Can the Texans’ Secondary Get the Job Done this Year?

Gary Kubiak got something that no one expected him to get at the end of the 2010 season—another chance.

A year after he guided the team to its first winning record in team history in 2009 and raising expectations for the young team, the Texans floundered to a 6-10 record. That was with the most dangerous passing and catching duo in the league (Matt Schaub and Andre Johnson) and the league’s No 1 running game.

As Kubiak and Texans fans found out though, if you can’t stop people from passing on you, than you will not win too many games. With the offense at his disposal, Kubiak and the Texans have brought in a solid defensive coordinator in Wade Phillips who has a history of coaching tough defensive units.

Last season no team gave up as many yards through the air as the Texans did (267.5). They tied the Dallas Cowboys for the lead in most passing touchdowns given up (33) and only a handful of teams had fewer interceptions than they did (13).

With the high powered running attack that the Texans were able to employ on offense, teams often did not have a choice but to pass on the Texans. The secondary was also a pretty green one. Kareem Jackson, the team’s first round pick out of Alabama in 2010, was thrust into the starter’s role immediately. The rest of the group was all late round draft picks from 2008 and ’09.

So does the fault fall on the general manager for not giving the team the players it needs to succeed? Or does it fall on the coaching staff for not teaching them how to play at the NFL level? Whatever the case, changes have been (Phillips was brought in) made and it will not be surprising to see if there are more once the lockout ends.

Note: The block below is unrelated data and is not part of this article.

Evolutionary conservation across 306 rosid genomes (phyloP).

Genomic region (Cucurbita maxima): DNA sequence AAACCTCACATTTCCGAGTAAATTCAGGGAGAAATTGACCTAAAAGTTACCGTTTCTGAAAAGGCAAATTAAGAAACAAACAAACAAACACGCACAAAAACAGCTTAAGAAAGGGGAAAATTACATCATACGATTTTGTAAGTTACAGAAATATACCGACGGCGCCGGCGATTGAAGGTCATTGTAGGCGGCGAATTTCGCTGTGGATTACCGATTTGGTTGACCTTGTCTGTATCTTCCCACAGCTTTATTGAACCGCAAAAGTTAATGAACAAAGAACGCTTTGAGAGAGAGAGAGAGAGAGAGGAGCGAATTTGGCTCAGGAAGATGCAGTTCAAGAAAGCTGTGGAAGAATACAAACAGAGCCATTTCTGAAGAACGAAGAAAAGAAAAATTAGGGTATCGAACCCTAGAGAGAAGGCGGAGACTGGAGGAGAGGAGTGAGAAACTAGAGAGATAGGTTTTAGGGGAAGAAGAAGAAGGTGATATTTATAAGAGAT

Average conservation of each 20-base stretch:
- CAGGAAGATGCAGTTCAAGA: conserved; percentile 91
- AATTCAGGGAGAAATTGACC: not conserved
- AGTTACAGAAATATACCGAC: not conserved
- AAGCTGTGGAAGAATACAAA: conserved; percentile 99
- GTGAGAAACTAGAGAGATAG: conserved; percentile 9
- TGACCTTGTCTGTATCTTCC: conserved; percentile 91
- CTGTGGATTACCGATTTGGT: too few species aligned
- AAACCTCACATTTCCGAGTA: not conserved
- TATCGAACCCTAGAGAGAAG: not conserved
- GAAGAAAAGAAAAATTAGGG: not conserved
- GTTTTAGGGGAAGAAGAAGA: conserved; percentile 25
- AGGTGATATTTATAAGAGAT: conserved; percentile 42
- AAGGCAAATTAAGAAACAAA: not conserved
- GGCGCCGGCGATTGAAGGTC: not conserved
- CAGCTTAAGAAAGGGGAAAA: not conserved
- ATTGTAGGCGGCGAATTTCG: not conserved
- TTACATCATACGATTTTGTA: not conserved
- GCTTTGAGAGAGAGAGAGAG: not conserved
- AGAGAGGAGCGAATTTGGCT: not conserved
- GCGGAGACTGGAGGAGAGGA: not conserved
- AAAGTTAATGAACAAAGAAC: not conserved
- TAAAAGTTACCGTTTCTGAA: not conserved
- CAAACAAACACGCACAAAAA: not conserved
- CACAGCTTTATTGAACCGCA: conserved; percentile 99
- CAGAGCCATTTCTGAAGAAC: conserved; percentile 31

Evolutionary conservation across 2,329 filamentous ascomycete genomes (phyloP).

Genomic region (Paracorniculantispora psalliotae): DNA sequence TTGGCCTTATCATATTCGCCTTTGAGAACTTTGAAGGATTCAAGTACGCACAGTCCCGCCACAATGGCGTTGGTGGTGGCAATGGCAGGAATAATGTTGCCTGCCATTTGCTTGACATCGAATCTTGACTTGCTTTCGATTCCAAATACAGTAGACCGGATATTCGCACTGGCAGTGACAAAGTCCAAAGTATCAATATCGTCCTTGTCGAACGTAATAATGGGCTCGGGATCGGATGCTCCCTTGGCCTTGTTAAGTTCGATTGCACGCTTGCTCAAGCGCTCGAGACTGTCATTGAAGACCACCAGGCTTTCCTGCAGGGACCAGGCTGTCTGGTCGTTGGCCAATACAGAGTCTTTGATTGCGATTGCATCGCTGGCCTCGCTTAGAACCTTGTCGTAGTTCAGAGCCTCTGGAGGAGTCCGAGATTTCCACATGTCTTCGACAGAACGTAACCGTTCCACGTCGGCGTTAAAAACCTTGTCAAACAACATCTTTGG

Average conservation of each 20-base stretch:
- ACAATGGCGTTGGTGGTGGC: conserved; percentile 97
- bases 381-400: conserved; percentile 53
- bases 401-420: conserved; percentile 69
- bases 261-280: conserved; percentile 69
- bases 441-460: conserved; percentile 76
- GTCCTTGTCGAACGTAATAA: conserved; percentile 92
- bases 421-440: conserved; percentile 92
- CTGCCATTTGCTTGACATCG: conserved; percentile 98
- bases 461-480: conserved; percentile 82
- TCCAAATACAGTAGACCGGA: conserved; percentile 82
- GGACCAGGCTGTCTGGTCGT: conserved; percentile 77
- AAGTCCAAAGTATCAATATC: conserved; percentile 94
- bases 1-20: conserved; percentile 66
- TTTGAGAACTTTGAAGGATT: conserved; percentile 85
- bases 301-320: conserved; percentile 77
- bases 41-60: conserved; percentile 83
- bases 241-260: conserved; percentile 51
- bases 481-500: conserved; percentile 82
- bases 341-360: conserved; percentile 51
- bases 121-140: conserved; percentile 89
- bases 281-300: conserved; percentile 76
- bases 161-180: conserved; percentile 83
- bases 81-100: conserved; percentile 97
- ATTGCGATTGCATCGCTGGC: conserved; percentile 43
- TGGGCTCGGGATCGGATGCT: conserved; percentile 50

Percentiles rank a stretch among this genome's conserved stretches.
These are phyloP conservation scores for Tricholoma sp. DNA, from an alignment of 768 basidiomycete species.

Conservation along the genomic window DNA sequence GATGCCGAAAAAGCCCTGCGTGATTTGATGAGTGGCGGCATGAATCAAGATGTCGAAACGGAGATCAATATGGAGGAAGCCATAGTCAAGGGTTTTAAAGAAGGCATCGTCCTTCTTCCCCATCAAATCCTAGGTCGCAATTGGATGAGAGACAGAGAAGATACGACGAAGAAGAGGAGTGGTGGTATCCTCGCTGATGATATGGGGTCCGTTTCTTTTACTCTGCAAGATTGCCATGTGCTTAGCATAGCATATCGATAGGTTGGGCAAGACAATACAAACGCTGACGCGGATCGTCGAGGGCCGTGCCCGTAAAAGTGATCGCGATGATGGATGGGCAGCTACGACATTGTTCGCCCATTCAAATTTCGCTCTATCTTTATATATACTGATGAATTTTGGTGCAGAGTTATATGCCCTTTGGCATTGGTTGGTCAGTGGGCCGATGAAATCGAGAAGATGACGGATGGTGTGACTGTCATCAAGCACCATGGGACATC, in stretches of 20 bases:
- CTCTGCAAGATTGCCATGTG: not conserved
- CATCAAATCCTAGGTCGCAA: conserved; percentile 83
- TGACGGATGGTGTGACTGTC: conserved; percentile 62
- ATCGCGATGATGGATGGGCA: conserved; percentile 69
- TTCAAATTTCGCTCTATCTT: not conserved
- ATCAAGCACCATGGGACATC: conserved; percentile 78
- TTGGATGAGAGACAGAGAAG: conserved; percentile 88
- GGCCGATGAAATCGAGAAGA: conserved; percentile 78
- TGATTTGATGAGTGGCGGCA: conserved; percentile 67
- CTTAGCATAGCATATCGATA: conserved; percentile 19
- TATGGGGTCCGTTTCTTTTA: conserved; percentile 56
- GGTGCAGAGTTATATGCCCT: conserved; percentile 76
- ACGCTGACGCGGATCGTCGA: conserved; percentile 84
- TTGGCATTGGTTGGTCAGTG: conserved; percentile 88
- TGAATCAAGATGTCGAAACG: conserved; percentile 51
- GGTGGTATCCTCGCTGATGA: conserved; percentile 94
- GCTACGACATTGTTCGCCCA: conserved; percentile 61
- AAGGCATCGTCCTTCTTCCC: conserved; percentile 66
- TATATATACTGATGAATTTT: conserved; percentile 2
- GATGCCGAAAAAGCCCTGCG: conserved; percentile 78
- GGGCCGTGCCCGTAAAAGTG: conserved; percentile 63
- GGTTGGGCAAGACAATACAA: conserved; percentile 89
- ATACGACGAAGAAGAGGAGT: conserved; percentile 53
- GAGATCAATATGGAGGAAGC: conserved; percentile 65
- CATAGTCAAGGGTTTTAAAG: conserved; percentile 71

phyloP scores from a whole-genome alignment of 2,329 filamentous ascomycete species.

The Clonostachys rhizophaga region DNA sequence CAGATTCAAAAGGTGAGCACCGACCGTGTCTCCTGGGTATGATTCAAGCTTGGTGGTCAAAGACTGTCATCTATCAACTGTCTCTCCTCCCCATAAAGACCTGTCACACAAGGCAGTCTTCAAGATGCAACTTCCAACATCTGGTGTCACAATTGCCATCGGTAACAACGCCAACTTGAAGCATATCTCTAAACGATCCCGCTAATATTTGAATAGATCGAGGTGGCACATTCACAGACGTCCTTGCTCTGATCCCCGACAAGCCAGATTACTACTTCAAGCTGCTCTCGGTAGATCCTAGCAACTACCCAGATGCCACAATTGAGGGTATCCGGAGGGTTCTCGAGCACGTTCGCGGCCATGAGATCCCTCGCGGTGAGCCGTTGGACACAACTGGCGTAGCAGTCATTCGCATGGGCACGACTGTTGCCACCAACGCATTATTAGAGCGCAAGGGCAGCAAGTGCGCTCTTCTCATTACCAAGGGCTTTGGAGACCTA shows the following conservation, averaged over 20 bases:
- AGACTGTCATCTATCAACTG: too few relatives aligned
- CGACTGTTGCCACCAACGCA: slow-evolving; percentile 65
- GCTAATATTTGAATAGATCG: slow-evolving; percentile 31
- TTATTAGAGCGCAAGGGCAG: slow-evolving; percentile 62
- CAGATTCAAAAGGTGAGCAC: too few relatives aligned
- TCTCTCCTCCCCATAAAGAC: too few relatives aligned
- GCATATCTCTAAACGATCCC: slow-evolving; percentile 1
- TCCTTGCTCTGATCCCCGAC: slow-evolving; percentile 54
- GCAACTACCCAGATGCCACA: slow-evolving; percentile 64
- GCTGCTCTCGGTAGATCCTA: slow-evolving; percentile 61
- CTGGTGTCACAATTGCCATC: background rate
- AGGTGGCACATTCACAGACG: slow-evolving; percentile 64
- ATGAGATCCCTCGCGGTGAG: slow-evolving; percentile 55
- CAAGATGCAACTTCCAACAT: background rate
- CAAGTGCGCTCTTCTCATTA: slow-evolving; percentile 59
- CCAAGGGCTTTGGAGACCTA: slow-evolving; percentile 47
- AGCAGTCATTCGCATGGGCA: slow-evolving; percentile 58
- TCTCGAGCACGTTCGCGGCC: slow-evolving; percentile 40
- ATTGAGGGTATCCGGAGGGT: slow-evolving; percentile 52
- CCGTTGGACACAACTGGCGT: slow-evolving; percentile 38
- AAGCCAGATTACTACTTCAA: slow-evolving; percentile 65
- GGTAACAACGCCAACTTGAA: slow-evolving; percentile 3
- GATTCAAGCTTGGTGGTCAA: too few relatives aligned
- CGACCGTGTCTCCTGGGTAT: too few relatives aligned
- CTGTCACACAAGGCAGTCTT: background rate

Phillips will get the front seven to perform to the best of their ability. Running on the Texans will not be easy next season, and don’t be surprised to see Mario Williams’s name near the top of the sack list as well. The front seven will get more pressure on opposing QBs, hopefully making the job of the secondary a little easier.

The biggest unknown will be who will be lining up in the secondary. As painful as it was to watch Jackson and McCain get burned time and time again last season, the hope is that the experience will have made them much better players. Jackson could benefit greatly with the switch to a 3-4.

"I don't see this as difficult," Jackson said. "This is the defense I ran in college (Alabama). Some of the terminology is different."

The team did focus on the defense in the draft, but it did not take a secondary player until late in the second round, Brandon Harris out of Miami. They also got Rashad Carmichael (Virginia Tech) in the fourth round and Shiloh Keo (Idaho) in the fifth.

It would not be surprising to see Harris get some early playing time. Miami still has a reputation for turning out some of the toughest football players in the country. However, Shiloh Keo’s experience playing against some of the most prolific college offenses in the nation (Boise State, Nevada, Hawaii) could help him get up to NFL speed quickly.

Now if only this pesky lockout would end and we could find out!
comments
 

MLB

Matt Garza Takes His Chance
Matt Garza finally got the chance to p...
Yu Darvish for AL Cy Young?
Detroit’s Max Scherzer is the favori...

NFL News

First Pick For Texans
If had looked at the NFL betting last ...
Contact UsTwitterfacebook